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Monthly Archives: April 2015

Joseph Schwantner (b. 1943) is an American composer and teacher.  He grew up in Chicago playing guitar and tuba.  He had early success at composition, winning the National Band Camp Award in 1959 when he was just 16.  He went on to undergraduate studies at the American Conservatory in Chicago, then masters and doctoral work at Northwestern University, which he finished in 1968.  He has served on the faculties of the Eastman School, the Juilliard School, and Yale.  His compositions have won him the Pulitzer Prize (1979), several Grammy nominations, and membership in the American Academy of Arts and Letters.  He is known for his eclectic combination of compositional techniques and his mystical orchestrations.  His important wind band works include …and the mountains rising nowhere (1977), From a Dark Millennium (1980), and In Evening’s Stillness (1996).

His Percussion Concerto first came into being as the Concerto for Percussion and Orchestra in 1994.  It was commissioned by the New York Philharmonic for their 150th anniversary, and written with the percussionist Christopher Lamb as its intended soloist.  Lamb and the Philharmonic premiered the piece at Avery Fisher Hall in New York City on January 5, 1995.  It has subsequently been transcribed twice: once for two pianos and percussion, making it accessible to the recital repertoire, and again (by Andrew Boysen) for wind ensemble and percussion.  In both cases, the solo part is unaltered from the original.  The soloist uses an entire world of equipment in two different setups (behind the ensemble in the first and third movements, and dramatically in front in the second).  The three movements are motivically unified, making the piece a long development of a small amount of material.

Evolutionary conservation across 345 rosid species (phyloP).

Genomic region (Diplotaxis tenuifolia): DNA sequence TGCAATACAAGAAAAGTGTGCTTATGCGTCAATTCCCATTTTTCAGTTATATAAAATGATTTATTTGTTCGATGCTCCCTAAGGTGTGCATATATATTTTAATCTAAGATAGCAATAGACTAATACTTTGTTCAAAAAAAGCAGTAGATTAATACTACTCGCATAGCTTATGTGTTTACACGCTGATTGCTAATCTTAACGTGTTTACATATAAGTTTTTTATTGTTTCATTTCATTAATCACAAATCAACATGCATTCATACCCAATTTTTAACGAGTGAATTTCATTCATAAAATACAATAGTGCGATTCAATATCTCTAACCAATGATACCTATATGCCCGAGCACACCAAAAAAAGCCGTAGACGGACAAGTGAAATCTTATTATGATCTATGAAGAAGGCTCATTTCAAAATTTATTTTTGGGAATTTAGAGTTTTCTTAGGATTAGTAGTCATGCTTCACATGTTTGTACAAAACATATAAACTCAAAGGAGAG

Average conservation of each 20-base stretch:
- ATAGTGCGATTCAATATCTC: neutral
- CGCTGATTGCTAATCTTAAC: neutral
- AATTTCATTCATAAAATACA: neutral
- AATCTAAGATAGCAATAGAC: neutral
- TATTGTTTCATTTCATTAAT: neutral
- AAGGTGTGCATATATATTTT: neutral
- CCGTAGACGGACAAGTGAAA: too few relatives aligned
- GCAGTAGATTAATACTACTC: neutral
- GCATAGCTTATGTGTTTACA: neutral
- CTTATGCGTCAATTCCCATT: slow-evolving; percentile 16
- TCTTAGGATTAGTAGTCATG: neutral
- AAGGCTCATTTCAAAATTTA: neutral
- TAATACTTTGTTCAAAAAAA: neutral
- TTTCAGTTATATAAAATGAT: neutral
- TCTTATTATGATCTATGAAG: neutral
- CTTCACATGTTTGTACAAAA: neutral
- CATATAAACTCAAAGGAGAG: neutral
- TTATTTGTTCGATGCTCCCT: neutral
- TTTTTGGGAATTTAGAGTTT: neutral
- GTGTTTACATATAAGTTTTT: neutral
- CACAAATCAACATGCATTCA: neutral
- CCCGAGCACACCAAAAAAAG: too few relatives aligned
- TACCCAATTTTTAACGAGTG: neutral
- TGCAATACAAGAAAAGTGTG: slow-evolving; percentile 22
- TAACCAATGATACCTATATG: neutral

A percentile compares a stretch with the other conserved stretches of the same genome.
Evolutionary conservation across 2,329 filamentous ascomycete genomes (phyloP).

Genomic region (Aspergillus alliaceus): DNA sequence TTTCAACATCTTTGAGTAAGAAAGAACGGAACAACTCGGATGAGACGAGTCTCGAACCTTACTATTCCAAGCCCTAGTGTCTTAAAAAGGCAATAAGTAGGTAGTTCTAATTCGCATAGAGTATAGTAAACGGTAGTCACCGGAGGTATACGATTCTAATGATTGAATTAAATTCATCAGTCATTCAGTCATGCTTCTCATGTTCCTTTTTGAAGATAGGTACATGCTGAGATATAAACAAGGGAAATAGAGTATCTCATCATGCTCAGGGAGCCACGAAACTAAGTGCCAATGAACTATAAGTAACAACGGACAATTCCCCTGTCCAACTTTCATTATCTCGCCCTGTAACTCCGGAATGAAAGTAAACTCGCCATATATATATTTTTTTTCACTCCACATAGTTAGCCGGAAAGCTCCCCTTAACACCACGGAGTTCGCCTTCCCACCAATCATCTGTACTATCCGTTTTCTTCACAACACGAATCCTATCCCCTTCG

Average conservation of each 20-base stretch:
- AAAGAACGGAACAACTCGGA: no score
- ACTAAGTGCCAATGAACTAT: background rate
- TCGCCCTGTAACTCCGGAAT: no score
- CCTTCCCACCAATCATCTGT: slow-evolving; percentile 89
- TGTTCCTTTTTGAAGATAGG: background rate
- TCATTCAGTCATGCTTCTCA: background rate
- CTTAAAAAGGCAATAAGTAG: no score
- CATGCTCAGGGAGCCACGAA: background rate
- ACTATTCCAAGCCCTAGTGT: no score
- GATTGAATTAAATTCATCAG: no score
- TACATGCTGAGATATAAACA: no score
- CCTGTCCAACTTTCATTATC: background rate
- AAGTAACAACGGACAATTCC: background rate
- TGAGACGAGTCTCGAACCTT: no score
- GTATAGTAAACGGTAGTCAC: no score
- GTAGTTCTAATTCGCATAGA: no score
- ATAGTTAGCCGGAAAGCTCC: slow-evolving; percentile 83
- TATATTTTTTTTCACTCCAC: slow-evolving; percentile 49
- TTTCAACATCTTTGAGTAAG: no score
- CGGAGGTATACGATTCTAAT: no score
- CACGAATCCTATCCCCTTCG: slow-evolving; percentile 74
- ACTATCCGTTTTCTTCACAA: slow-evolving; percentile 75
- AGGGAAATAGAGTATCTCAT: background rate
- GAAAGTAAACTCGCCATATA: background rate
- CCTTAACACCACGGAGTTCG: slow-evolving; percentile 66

Here is the wind band version by the University of Michigan Symphony Band (in three parts):

And the orchestral version, with Lamb as soloist:

Finally, here is the two piano version, with Bryan Hummel as soloist.  I had the privilege of conducting Bryan and the Arizona State University Symphony Orchestra in the first movement of the orchestra version on February 4, 2015.  He’s a pro, and it shows here!

Bonus: the composer and percussionist Evelyn Glennie discuss the piece, with some performance and rehearsal footage: